PAUL BEN-HAIM: Joram – Katharina Persicke, sop./ Carsten Suss, tenor/ Bernd Valentin, bar./ Miklos Sebestyen, bass/ Munich Motet Choir/ Israel Philharmonic Orch./ Hayko Siemens – Helicon Classics 02-9659 (2 CDs), 47:58, 65:46 [Distr. by Harmonia mundi] ****:
Ben-Haim (1897-1984) is an Israeli composer born Paul Frankenburger in Munich, Germany, assisted Bruno Walter and Hans Knappertsbusch before teaching at the Shulamit Conservatory, while devoting himself to composition. He enjoyed the attention of some of the major conductors of the day, including Leopold Stokowski and Leonard Bernstein, and has a wide and very thorough discography. Ben-Haim’s music is late romantic in style, very assimilating without being in any way arcane, and has quite readily and fairly been compared to the style of Ernest Bloch. Most of his greatest pieces have been set down on disc.
Except this one, that is.
The composer considered Joram his magnum opus, and so do many experts—though I am not sure how they make that judgment before now, as the work was only performed once during the composer’s lifetime in 1978 in what was, to say the least, a very ragged and incomplete reading. However this was 45 years after it was composed, the last piece the composer completed before he left Germany in 1933. Munich saw the first truly authentic performance in 2008, marking 75 years since the infamous Crystal Night. Now we have its first-ever recording.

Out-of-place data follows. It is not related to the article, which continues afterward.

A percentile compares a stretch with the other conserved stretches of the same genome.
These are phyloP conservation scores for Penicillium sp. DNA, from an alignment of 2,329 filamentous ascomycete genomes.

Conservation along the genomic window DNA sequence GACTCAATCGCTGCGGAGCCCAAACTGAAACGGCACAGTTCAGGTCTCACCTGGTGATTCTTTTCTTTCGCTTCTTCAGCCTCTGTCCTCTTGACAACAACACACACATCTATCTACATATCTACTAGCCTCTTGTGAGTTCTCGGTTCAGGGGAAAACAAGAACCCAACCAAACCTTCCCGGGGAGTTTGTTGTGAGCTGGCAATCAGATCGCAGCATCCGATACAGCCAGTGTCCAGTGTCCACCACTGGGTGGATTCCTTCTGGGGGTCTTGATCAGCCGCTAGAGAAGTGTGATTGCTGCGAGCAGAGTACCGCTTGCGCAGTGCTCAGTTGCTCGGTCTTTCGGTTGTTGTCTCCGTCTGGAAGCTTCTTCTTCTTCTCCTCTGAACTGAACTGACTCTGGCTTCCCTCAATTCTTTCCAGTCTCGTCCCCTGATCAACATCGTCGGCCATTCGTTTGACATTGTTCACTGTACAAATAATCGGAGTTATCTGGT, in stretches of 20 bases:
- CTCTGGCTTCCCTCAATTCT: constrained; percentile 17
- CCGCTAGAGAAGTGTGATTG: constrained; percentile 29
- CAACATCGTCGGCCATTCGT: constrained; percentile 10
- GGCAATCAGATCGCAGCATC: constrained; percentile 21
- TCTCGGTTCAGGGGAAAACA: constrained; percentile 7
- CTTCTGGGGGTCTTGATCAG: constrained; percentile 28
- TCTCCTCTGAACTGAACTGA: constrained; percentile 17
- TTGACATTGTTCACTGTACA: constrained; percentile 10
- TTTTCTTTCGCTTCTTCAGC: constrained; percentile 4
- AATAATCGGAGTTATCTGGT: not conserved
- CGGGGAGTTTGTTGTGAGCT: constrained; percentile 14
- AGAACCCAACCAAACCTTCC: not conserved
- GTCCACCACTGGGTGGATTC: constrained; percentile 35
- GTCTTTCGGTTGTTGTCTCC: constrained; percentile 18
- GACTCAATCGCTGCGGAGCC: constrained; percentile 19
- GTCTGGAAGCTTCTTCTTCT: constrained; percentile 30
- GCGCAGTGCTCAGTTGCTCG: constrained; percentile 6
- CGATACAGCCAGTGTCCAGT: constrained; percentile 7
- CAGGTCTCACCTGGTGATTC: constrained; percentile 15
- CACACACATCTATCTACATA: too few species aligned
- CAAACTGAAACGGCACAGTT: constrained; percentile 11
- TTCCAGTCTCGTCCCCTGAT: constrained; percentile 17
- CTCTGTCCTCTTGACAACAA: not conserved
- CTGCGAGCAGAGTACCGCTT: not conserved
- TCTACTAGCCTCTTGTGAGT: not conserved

The piece is a sort of optimistic take on the biblical Book of Job, seen through the eyes of poet Rudolf Borchardt, born in 1877 to a Protestant family with Jewish origins. It was based on the form of the gospels and in archaic Lutheran German, and follows to a point the general story line of the perplexed Job; however, later Borchardt deviates from the story as his wife, who has landed in a state of prostitution during Job’s long absence, rises again pristine and pure and is ultimately reunited with him. The oratorio ends with the birth of the Messiah.
This recording is not everything it could be, yet is probably enough for now until some sterling ensemble takes it up, which may or may not happen for a long while. Sound-wise we have some restrictions, a rather narrow stage that sounds a little like some of the early LSO Live recordings. The singing from soloists and chorus is excellent, and the IPO plays well for the most part, though I did notice some ragged ensemble and missed notes, not unusual for a live recording, and I doubt there was any touch-up in the studio. This is a work that would benefit from surround sound, but I am not holding my breath. I can’t really comment on whether this is Ben-Haim’s “greatest” work or not, as I am a long way from knowing all of this composer’s music and the scores that Bernstein gave us are near classics at this point. But the work is moving and accessible, and the forces here do the composer honor and justice.